Getting to know God doesn’t work like that.  

Christians who really desire a close walk with God through His Word understand that it takes effort and years of study to draw out from the text God’s intended meaning in the proper context (also known as exegesis). Many utilize journals for taking notes, highlighters, study helps, and put significant portions of Scripture to memory. Believers spend time in prayer, asking God to illumine our hearts to Him. Christians listen to sermons, podcasts, read commentaries, study the original languages, go to Bible studies, meditate on passages, etc. all with the intended goal of drawing out God’s purposes and the meaning of the text (also known as exposition) so they can apply it to their lives. The waters of God’s Word are so rich that one seminary professor I know of plumbed so deep that he did his entire doctoral dissertation on the use of the word “the” in Scripture. 

The Well of the Gospel

While we study the Bible to listen and hear from God, think for a moment how deeply He has known us? Not simply because He is all knowing, but because you, believer, are His child. He enjoys knowing all about you. Nowhere like Psalm 139 does Scripture powerfully teach us His intimate knowledge of us. Even while we were still in the womb, He knew us. Believers can rest assured that He even chose us before the foundation of the world! There is nothing that can separate us from His tender care and intimate knowledge of all our ways!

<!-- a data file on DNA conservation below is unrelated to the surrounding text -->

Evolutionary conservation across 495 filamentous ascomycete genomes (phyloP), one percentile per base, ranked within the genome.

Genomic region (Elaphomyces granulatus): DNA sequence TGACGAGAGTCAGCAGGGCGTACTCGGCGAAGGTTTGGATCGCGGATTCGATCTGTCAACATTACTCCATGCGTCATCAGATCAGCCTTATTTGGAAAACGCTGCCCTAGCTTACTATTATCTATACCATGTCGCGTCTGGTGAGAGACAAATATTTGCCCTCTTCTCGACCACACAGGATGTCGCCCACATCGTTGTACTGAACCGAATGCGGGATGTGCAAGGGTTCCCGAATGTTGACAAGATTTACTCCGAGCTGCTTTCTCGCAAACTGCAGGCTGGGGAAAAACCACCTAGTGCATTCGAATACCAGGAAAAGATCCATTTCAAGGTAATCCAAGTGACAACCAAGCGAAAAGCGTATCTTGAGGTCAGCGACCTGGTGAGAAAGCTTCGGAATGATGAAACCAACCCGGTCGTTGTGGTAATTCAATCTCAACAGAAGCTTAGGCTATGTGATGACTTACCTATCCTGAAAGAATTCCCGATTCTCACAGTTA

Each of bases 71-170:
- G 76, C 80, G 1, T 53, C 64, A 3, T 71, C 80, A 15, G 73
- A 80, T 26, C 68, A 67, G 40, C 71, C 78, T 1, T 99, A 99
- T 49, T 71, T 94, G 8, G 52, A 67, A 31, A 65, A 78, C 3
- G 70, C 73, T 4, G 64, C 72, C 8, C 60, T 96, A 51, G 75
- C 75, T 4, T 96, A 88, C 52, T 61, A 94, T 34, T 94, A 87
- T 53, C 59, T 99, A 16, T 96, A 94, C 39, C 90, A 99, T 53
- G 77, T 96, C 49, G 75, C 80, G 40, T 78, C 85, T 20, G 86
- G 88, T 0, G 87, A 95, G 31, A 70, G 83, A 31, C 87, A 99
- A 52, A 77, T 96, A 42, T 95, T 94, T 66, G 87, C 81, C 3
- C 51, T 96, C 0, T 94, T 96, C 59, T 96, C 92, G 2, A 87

Expositing People 

Through Christ, He has also made it possible for us to know Him in return. Through His work, He placed us into a family of believers to grow in fellowship as a reflection of our relationship with Him. All of us are a part of a community of brothers and sisters in Christ and are tasked with showing care for each other.

How does this work?

While the discipline of studying Scripture is vital to the believer’s relationship with God, how would we think developing relationships with people who are created in His image would require little to no effort?  

Read this Proverb again: 

“The purpose in a man’s heart is like deep water, but a man of understanding will draw it out.” – Proverbs 20:5

Think of the picture that is being drawn here: a deep well where the water table is far below the surface. If you want water from this well it will take more than a simple ladle. It will take a lot of time, effort, and patience to first dig out the well and then plumb your bucket deep, deep down to draw out water from its depths. We understand that it takes time to plumb the depths of Scripture, but how often have we stopped to purposefully exposit the depths of the hearts of our brothers and sisters in Christ?